I can’t tell you how many times a client has just assumed that I would stay after the allotted time we had all agreed on in the contract without getting paid overtime. “Hey, it’s just an extra hour. No big deal, right?” This is why you need a good photography contract that states how much you will get paid should you go into overtime.
This isn’t to say that I don’t give people a little bit of leeway from time to time. An extra 15 minutes to make sure we got the picture of you and grandma before I go? No big deal.
I am not standing at the door with my gear waiting to shoot out of the venue like a cannonball once we hit the end time.
To help manage expectations, I always go to my clients half an hour before the agreed upon end time and let them know, “Hey, I am leaving in half an hour. Are there any photos that we haven’t done yet that you really want before I go?”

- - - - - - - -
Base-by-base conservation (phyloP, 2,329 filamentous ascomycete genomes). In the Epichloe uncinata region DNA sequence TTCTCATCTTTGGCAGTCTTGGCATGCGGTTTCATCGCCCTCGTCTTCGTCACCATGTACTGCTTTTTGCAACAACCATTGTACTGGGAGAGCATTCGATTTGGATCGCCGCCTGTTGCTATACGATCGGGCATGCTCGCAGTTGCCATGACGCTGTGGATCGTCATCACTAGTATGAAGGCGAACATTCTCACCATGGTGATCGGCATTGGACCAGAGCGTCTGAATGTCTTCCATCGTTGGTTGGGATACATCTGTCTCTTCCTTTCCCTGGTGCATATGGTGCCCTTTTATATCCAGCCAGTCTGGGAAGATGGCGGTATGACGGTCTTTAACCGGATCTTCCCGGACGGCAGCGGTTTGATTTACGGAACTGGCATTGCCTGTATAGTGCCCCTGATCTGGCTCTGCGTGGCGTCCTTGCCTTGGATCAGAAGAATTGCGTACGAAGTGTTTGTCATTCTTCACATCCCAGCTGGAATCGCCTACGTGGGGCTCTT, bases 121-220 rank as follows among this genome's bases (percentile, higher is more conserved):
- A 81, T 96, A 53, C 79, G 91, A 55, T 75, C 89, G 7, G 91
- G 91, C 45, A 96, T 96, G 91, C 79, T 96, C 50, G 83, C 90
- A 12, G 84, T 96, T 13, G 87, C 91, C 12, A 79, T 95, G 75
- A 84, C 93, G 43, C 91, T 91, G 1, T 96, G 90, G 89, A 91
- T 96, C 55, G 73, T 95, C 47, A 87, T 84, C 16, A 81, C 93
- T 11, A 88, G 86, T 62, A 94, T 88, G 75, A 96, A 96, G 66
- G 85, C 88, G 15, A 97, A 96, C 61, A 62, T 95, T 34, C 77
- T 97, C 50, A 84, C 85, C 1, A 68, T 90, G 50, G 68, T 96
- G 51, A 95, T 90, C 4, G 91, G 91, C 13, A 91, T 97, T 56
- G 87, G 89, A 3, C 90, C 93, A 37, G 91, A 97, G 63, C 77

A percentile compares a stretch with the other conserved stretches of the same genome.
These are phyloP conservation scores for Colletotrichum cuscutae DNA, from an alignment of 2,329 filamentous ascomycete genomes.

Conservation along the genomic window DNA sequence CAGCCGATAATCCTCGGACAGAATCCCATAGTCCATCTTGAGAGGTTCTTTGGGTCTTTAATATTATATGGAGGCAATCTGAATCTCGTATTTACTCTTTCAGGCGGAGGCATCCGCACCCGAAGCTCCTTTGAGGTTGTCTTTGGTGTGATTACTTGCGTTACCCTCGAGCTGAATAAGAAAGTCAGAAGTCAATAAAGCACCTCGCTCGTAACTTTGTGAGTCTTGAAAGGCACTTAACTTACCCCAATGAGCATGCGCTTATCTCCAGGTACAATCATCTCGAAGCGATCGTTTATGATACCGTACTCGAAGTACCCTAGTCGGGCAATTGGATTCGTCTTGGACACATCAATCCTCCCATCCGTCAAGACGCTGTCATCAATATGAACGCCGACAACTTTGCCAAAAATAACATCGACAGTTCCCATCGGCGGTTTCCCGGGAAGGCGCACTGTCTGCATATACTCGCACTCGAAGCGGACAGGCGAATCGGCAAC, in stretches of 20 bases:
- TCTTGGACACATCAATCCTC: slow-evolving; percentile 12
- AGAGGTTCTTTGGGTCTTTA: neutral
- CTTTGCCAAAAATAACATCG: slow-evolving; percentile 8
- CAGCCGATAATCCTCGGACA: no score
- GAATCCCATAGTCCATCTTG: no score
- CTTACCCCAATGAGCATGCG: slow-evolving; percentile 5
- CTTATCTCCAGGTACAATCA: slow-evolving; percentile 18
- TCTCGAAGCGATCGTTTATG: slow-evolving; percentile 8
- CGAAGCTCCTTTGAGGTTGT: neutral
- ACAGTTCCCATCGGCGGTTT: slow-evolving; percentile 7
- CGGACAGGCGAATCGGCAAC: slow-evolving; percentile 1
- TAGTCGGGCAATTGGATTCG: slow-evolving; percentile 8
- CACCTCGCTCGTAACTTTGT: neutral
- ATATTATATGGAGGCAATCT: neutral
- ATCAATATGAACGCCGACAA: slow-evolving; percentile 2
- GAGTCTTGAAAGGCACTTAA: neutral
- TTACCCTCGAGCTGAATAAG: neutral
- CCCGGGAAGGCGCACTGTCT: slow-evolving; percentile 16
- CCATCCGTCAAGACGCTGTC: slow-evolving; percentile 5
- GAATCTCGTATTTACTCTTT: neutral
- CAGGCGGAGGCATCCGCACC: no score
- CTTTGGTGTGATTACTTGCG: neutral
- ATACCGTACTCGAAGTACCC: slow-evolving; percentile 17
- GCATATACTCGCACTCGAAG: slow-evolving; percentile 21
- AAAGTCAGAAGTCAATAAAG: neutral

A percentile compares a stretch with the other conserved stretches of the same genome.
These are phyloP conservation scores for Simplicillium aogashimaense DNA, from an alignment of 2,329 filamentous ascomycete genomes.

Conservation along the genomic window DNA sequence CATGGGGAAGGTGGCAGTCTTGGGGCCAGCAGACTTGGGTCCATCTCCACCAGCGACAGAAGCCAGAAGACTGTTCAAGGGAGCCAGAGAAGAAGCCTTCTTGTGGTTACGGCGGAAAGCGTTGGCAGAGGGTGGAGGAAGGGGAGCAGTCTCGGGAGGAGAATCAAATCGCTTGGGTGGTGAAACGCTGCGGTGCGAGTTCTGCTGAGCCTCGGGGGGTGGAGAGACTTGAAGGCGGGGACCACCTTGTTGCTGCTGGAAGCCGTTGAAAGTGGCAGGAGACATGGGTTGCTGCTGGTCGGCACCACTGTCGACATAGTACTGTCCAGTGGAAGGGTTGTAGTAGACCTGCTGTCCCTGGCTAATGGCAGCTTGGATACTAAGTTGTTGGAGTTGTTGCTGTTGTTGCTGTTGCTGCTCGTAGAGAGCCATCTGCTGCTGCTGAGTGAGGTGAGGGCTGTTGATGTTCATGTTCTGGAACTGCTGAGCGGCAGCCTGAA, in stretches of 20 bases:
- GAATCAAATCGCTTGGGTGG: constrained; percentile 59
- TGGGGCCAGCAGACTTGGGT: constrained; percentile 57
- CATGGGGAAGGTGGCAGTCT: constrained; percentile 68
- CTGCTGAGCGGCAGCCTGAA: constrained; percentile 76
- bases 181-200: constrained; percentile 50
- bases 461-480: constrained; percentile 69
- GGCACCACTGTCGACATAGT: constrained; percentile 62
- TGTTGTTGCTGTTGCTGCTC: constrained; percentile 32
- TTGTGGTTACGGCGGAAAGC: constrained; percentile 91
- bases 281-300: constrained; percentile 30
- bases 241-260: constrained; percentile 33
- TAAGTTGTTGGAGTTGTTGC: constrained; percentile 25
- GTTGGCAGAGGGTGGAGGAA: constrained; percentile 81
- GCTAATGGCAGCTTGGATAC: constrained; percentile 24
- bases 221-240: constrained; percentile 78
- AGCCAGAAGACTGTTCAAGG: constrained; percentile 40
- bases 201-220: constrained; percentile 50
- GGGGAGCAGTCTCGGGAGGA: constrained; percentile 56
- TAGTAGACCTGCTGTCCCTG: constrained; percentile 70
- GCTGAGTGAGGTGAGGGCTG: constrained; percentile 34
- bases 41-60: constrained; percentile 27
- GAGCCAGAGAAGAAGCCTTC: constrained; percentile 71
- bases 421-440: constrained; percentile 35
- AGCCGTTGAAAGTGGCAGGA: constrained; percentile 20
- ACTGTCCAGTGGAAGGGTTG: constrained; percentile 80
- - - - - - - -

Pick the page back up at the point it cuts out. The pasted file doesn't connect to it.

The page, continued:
It’s simple and it makes sure that all the bases are covered, AND it shows your clients that you are thinking about them. 90% of the time, my photography clients will say, “Nope, we’re all good.” or “Oh, let’s get a shot with Aunt Suzie before you leave.”
But there are those occasional times that someone will say, “HEY! Why don’t you stay?!?” And it’s entirely possible that they’re not being malicious or trying to take advantage of you.
However, there will be those people who think they can get extra coverage for free. And that’s why you need a good photography contract. Something that you can go back to and say, “Nope, this is when I am supposed to leave and this is EXACTLY how much I get paid for overtime. And that’s due now!”
Don’t be a jerk about it, but stand your ground.
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